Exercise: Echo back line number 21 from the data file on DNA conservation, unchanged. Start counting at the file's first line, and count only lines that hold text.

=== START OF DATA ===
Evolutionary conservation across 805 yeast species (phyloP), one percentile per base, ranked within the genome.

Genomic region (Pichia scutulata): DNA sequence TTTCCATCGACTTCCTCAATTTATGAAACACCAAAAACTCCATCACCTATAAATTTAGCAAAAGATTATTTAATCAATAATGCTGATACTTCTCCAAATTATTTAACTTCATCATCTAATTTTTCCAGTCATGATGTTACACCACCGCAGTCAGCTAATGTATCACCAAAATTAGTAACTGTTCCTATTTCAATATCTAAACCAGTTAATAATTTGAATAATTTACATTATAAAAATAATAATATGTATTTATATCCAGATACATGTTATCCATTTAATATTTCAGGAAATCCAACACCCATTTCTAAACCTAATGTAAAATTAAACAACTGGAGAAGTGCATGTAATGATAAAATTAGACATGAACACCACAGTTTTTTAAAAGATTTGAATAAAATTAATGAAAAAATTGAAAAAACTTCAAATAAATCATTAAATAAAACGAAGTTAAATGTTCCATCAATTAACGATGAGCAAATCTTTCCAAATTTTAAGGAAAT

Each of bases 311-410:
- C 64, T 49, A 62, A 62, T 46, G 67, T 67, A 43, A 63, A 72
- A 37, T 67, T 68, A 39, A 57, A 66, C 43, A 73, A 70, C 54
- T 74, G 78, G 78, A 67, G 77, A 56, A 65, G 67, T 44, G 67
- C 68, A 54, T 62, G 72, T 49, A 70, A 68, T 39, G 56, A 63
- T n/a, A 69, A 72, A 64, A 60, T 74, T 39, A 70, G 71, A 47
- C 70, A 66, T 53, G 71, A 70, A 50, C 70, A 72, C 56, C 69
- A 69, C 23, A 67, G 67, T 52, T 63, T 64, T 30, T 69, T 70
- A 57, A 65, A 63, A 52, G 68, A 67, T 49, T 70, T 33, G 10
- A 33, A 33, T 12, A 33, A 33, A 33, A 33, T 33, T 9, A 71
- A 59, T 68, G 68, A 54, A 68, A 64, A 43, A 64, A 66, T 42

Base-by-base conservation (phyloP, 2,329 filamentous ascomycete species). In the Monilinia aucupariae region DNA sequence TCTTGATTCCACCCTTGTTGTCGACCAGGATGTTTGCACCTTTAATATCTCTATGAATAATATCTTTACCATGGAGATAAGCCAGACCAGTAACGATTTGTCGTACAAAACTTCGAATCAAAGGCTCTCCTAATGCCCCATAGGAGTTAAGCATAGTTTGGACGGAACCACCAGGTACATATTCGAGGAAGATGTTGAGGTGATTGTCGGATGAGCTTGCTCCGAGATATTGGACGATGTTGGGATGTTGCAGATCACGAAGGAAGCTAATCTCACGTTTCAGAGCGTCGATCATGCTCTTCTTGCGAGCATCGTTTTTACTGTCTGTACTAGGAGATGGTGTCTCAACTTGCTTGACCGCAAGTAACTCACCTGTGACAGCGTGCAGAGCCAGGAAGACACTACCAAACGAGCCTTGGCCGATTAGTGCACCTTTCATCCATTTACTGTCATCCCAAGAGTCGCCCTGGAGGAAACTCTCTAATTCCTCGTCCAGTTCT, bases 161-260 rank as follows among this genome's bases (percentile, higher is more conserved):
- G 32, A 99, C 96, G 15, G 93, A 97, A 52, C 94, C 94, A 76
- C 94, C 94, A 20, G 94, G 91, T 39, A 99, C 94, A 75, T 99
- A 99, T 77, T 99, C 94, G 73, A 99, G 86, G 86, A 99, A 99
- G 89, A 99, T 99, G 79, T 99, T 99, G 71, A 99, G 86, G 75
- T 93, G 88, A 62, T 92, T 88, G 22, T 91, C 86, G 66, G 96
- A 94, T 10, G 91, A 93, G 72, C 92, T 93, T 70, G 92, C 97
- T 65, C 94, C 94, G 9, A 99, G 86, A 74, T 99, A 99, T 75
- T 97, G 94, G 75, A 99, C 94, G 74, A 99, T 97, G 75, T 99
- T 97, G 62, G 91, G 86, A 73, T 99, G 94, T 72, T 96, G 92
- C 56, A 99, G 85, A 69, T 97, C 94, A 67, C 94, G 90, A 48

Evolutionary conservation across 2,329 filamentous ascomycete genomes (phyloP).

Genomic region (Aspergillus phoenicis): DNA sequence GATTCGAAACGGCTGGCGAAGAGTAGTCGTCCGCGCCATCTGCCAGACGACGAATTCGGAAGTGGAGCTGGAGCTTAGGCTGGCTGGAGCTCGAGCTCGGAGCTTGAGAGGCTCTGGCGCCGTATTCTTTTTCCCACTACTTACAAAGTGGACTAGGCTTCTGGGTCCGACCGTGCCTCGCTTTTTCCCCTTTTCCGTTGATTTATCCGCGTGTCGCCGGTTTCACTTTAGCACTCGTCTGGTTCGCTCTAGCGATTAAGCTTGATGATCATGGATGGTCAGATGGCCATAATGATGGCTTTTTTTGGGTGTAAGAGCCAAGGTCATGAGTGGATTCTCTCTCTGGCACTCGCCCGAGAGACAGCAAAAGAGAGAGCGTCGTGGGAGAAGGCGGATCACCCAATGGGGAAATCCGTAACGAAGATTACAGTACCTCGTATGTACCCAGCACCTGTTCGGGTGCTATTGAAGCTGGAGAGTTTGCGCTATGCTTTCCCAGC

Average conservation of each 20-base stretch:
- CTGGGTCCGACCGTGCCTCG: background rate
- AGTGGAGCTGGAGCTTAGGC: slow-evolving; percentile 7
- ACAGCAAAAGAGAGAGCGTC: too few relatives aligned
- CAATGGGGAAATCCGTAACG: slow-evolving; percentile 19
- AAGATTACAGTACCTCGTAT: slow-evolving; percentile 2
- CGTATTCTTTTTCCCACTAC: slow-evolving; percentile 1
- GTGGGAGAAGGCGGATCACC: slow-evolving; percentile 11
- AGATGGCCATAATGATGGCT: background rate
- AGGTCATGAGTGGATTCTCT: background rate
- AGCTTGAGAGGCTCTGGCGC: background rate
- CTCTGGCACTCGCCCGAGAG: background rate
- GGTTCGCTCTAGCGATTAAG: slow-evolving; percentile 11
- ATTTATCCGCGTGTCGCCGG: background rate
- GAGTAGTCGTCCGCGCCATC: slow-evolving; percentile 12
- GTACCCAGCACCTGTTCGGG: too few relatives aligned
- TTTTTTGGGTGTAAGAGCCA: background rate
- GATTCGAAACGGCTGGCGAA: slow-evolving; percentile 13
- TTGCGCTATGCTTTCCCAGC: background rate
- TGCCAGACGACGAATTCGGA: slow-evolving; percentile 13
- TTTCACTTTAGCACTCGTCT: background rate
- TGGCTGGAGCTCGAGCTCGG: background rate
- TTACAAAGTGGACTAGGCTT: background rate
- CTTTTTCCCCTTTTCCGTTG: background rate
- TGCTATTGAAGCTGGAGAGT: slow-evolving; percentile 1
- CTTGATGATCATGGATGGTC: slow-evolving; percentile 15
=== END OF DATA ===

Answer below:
- T 65, C 94, C 94, G 9, A 99, G 86, A 74, T 99, A 99, T 75